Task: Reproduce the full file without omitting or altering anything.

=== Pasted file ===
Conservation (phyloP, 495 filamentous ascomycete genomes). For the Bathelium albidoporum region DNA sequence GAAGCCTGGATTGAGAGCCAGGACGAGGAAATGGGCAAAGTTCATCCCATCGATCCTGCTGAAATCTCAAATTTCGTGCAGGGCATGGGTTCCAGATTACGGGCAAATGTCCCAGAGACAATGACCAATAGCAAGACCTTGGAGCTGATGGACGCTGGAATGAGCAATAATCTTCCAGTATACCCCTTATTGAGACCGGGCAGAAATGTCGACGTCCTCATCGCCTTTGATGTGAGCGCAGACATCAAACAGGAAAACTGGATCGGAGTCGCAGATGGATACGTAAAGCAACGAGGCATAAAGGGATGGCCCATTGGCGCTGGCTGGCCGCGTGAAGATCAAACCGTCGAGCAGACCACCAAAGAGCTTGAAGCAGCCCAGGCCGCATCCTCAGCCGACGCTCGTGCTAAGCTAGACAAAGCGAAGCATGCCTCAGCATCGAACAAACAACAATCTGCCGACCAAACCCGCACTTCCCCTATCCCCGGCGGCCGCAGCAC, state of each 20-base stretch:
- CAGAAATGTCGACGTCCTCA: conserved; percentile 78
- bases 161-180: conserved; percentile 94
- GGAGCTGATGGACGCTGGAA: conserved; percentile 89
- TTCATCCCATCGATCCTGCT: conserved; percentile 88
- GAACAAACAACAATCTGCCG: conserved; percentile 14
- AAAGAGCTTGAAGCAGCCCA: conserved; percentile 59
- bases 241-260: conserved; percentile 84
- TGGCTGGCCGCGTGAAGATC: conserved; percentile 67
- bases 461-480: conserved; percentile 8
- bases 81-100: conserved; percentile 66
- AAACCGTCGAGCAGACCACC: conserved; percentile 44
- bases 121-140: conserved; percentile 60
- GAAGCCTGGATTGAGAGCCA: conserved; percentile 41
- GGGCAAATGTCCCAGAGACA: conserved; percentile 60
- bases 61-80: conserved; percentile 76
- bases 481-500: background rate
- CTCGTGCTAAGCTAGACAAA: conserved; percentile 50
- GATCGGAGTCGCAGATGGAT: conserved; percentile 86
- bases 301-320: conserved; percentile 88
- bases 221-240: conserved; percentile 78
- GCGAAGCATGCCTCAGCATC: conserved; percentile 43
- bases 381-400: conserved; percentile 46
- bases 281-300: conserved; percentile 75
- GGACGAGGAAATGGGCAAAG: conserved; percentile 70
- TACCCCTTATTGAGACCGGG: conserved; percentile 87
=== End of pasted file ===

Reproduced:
Conservation (phyloP, 495 filamentous ascomycete genomes). For the Bathelium albidoporum region DNA sequence GAAGCCTGGATTGAGAGCCAGGACGAGGAAATGGGCAAAGTTCATCCCATCGATCCTGCTGAAATCTCAAATTTCGTGCAGGGCATGGGTTCCAGATTACGGGCAAATGTCCCAGAGACAATGACCAATAGCAAGACCTTGGAGCTGATGGACGCTGGAATGAGCAATAATCTTCCAGTATACCCCTTATTGAGACCGGGCAGAAATGTCGACGTCCTCATCGCCTTTGATGTGAGCGCAGACATCAAACAGGAAAACTGGATCGGAGTCGCAGATGGATACGTAAAGCAACGAGGCATAAAGGGATGGCCCATTGGCGCTGGCTGGCCGCGTGAAGATCAAACCGTCGAGCAGACCACCAAAGAGCTTGAAGCAGCCCAGGCCGCATCCTCAGCCGACGCTCGTGCTAAGCTAGACAAAGCGAAGCATGCCTCAGCATCGAACAAACAACAATCTGCCGACCAAACCCGCACTTCCCCTATCCCCGGCGGCCGCAGCAC, state of each 20-base stretch:
- CAGAAATGTCGACGTCCTCA: conserved; percentile 78
- bases 161-180: conserved; percentile 94
- GGAGCTGATGGACGCTGGAA: conserved; percentile 89
- TTCATCCCATCGATCCTGCT: conserved; percentile 88
- GAACAAACAACAATCTGCCG: conserved; percentile 14
- AAAGAGCTTGAAGCAGCCCA: conserved; percentile 59
- bases 241-260: conserved; percentile 84
- TGGCTGGCCGCGTGAAGATC: conserved; percentile 67
- bases 461-480: conserved; percentile 8
- bases 81-100: conserved; percentile 66
- AAACCGTCGAGCAGACCACC: conserved; percentile 44
- bases 121-140: conserved; percentile 60
- GAAGCCTGGATTGAGAGCCA: conserved; percentile 41
- GGGCAAATGTCCCAGAGACA: conserved; percentile 60
- bases 61-80: conserved; percentile 76
- bases 481-500: background rate
- CTCGTGCTAAGCTAGACAAA: conserved; percentile 50
- GATCGGAGTCGCAGATGGAT: conserved; percentile 86
- bases 301-320: conserved; percentile 88
- bases 221-240: conserved; percentile 78
- GCGAAGCATGCCTCAGCATC: conserved; percentile 43
- bases 381-400: conserved; percentile 46
- bases 281-300: conserved; percentile 75
- GGACGAGGAAATGGGCAAAG: conserved; percentile 70
- TACCCCTTATTGAGACCGGG: conserved; percentile 87